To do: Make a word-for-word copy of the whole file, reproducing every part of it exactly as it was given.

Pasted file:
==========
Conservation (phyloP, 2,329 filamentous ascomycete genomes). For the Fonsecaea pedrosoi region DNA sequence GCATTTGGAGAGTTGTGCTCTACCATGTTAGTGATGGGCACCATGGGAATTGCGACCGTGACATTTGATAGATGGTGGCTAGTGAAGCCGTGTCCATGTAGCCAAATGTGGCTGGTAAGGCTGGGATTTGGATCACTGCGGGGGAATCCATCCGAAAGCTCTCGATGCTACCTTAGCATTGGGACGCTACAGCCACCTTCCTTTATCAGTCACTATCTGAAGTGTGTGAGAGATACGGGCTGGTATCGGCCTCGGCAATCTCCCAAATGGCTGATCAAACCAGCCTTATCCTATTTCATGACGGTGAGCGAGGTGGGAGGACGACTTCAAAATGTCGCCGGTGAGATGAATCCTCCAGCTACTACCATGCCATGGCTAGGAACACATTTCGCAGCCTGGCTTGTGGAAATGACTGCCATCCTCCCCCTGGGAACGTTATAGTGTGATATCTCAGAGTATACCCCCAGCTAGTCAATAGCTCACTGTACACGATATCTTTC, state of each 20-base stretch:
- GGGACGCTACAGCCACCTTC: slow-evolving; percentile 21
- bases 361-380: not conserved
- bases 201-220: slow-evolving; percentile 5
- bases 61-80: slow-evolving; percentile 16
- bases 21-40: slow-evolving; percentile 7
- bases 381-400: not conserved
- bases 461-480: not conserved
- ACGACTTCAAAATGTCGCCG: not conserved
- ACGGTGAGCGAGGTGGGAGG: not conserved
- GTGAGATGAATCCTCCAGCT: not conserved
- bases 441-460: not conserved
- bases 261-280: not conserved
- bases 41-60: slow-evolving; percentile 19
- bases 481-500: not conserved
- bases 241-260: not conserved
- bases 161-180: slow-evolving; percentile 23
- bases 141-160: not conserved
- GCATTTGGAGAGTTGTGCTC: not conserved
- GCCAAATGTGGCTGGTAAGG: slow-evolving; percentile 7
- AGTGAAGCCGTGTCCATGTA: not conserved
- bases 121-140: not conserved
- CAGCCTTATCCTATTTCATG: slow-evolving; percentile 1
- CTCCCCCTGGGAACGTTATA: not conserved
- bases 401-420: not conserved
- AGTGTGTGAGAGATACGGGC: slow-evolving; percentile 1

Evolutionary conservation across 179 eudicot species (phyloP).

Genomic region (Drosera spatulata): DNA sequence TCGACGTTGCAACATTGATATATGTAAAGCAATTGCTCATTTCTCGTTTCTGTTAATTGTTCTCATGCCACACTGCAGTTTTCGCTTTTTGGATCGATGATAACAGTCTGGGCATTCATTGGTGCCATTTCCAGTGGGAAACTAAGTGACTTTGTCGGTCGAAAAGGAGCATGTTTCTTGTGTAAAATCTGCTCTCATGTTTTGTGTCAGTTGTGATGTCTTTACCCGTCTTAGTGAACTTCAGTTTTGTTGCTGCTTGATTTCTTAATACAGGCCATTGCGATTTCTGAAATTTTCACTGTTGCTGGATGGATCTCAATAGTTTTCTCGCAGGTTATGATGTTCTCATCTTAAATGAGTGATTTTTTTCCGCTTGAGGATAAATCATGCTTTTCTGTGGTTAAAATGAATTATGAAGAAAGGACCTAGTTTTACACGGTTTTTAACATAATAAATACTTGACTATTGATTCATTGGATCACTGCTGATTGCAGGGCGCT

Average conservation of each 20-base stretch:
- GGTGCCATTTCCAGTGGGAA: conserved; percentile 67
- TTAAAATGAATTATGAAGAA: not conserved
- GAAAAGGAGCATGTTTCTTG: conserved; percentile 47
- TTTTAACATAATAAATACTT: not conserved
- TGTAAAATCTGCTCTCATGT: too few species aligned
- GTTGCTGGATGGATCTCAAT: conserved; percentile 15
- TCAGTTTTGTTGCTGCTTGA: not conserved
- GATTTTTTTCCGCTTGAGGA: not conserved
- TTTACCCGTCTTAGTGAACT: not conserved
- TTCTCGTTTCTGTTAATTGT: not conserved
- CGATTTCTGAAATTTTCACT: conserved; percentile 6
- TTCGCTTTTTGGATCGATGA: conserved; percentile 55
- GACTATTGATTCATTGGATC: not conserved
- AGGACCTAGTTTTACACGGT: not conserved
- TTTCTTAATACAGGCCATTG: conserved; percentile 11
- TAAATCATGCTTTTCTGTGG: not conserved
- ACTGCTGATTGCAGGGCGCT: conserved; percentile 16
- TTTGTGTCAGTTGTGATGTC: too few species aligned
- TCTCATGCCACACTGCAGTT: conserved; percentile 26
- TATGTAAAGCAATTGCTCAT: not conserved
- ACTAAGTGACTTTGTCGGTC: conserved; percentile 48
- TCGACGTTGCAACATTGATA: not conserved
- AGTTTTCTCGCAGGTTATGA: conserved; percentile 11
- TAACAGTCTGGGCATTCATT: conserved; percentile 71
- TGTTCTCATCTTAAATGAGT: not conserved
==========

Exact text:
Conservation (phyloP, 2,329 filamentous ascomycete genomes). For the Fonsecaea pedrosoi region DNA sequence GCATTTGGAGAGTTGTGCTCTACCATGTTAGTGATGGGCACCATGGGAATTGCGACCGTGACATTTGATAGATGGTGGCTAGTGAAGCCGTGTCCATGTAGCCAAATGTGGCTGGTAAGGCTGGGATTTGGATCACTGCGGGGGAATCCATCCGAAAGCTCTCGATGCTACCTTAGCATTGGGACGCTACAGCCACCTTCCTTTATCAGTCACTATCTGAAGTGTGTGAGAGATACGGGCTGGTATCGGCCTCGGCAATCTCCCAAATGGCTGATCAAACCAGCCTTATCCTATTTCATGACGGTGAGCGAGGTGGGAGGACGACTTCAAAATGTCGCCGGTGAGATGAATCCTCCAGCTACTACCATGCCATGGCTAGGAACACATTTCGCAGCCTGGCTTGTGGAAATGACTGCCATCCTCCCCCTGGGAACGTTATAGTGTGATATCTCAGAGTATACCCCCAGCTAGTCAATAGCTCACTGTACACGATATCTTTC, state of each 20-base stretch:
- GGGACGCTACAGCCACCTTC: slow-evolving; percentile 21
- bases 361-380: not conserved
- bases 201-220: slow-evolving; percentile 5
- bases 61-80: slow-evolving; percentile 16
- bases 21-40: slow-evolving; percentile 7
- bases 381-400: not conserved
- bases 461-480: not conserved
- ACGACTTCAAAATGTCGCCG: not conserved
- ACGGTGAGCGAGGTGGGAGG: not conserved
- GTGAGATGAATCCTCCAGCT: not conserved
- bases 441-460: not conserved
- bases 261-280: not conserved
- bases 41-60: slow-evolving; percentile 19
- bases 481-500: not conserved
- bases 241-260: not conserved
- bases 161-180: slow-evolving; percentile 23
- bases 141-160: not conserved
- GCATTTGGAGAGTTGTGCTC: not conserved
- GCCAAATGTGGCTGGTAAGG: slow-evolving; percentile 7
- AGTGAAGCCGTGTCCATGTA: not conserved
- bases 121-140: not conserved
- CAGCCTTATCCTATTTCATG: slow-evolving; percentile 1
- CTCCCCCTGGGAACGTTATA: not conserved
- bases 401-420: not conserved
- AGTGTGTGAGAGATACGGGC: slow-evolving; percentile 1

Evolutionary conservation across 179 eudicot species (phyloP).

Genomic region (Drosera spatulata): DNA sequence TCGACGTTGCAACATTGATATATGTAAAGCAATTGCTCATTTCTCGTTTCTGTTAATTGTTCTCATGCCACACTGCAGTTTTCGCTTTTTGGATCGATGATAACAGTCTGGGCATTCATTGGTGCCATTTCCAGTGGGAAACTAAGTGACTTTGTCGGTCGAAAAGGAGCATGTTTCTTGTGTAAAATCTGCTCTCATGTTTTGTGTCAGTTGTGATGTCTTTACCCGTCTTAGTGAACTTCAGTTTTGTTGCTGCTTGATTTCTTAATACAGGCCATTGCGATTTCTGAAATTTTCACTGTTGCTGGATGGATCTCAATAGTTTTCTCGCAGGTTATGATGTTCTCATCTTAAATGAGTGATTTTTTTCCGCTTGAGGATAAATCATGCTTTTCTGTGGTTAAAATGAATTATGAAGAAAGGACCTAGTTTTACACGGTTTTTAACATAATAAATACTTGACTATTGATTCATTGGATCACTGCTGATTGCAGGGCGCT

Average conservation of each 20-base stretch:
- GGTGCCATTTCCAGTGGGAA: conserved; percentile 67
- TTAAAATGAATTATGAAGAA: not conserved
- GAAAAGGAGCATGTTTCTTG: conserved; percentile 47
- TTTTAACATAATAAATACTT: not conserved
- TGTAAAATCTGCTCTCATGT: too few species aligned
- GTTGCTGGATGGATCTCAAT: conserved; percentile 15
- TCAGTTTTGTTGCTGCTTGA: not conserved
- GATTTTTTTCCGCTTGAGGA: not conserved
- TTTACCCGTCTTAGTGAACT: not conserved
- TTCTCGTTTCTGTTAATTGT: not conserved
- CGATTTCTGAAATTTTCACT: conserved; percentile 6
- TTCGCTTTTTGGATCGATGA: conserved; percentile 55
- GACTATTGATTCATTGGATC: not conserved
- AGGACCTAGTTTTACACGGT: not conserved
- TTTCTTAATACAGGCCATTG: conserved; percentile 11
- TAAATCATGCTTTTCTGTGG: not conserved
- ACTGCTGATTGCAGGGCGCT: conserved; percentile 16
- TTTGTGTCAGTTGTGATGTC: too few species aligned
- TCTCATGCCACACTGCAGTT: conserved; percentile 26
- TATGTAAAGCAATTGCTCAT: not conserved
- ACTAAGTGACTTTGTCGGTC: conserved; percentile 48
- TCGACGTTGCAACATTGATA: not conserved
- AGTTTTCTCGCAGGTTATGA: conserved; percentile 11
- TAACAGTCTGGGCATTCATT: conserved; percentile 71
- TGTTCTCATCTTAAATGAGT: not conserved